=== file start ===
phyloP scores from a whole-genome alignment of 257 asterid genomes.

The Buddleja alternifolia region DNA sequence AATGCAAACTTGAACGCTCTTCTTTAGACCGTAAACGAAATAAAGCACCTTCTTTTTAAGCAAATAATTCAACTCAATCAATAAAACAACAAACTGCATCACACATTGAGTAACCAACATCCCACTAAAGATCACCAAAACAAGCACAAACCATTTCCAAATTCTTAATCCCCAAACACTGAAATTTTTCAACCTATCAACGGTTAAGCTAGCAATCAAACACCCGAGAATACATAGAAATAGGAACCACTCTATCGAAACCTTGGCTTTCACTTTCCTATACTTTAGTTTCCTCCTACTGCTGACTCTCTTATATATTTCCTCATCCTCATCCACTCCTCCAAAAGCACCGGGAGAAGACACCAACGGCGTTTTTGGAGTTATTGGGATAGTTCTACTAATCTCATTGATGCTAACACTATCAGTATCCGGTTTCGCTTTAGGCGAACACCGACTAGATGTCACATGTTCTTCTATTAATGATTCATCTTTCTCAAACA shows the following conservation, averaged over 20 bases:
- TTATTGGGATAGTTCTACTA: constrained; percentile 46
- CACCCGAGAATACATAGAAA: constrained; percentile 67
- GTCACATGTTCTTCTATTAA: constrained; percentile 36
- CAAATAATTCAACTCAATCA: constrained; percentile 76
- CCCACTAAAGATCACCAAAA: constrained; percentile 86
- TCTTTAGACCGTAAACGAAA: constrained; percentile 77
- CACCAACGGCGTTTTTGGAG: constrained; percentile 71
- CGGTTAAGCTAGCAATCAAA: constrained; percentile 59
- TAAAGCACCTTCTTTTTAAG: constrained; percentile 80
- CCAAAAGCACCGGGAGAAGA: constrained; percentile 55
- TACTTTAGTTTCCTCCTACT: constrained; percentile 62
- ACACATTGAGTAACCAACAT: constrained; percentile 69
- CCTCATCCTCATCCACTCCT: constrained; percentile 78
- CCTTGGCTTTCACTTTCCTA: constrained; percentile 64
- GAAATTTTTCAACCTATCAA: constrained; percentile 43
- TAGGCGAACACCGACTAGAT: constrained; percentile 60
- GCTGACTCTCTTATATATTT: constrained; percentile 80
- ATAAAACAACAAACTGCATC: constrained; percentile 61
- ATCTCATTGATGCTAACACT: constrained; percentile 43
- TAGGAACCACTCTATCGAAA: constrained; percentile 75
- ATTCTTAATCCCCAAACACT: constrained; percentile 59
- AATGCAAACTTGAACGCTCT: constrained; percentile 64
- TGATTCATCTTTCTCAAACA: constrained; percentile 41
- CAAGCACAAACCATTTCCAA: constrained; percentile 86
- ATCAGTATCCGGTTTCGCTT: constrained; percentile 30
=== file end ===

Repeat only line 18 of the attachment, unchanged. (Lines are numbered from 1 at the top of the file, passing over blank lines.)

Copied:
- TAGGCGAACACCGACTAGAT: constrained; percentile 60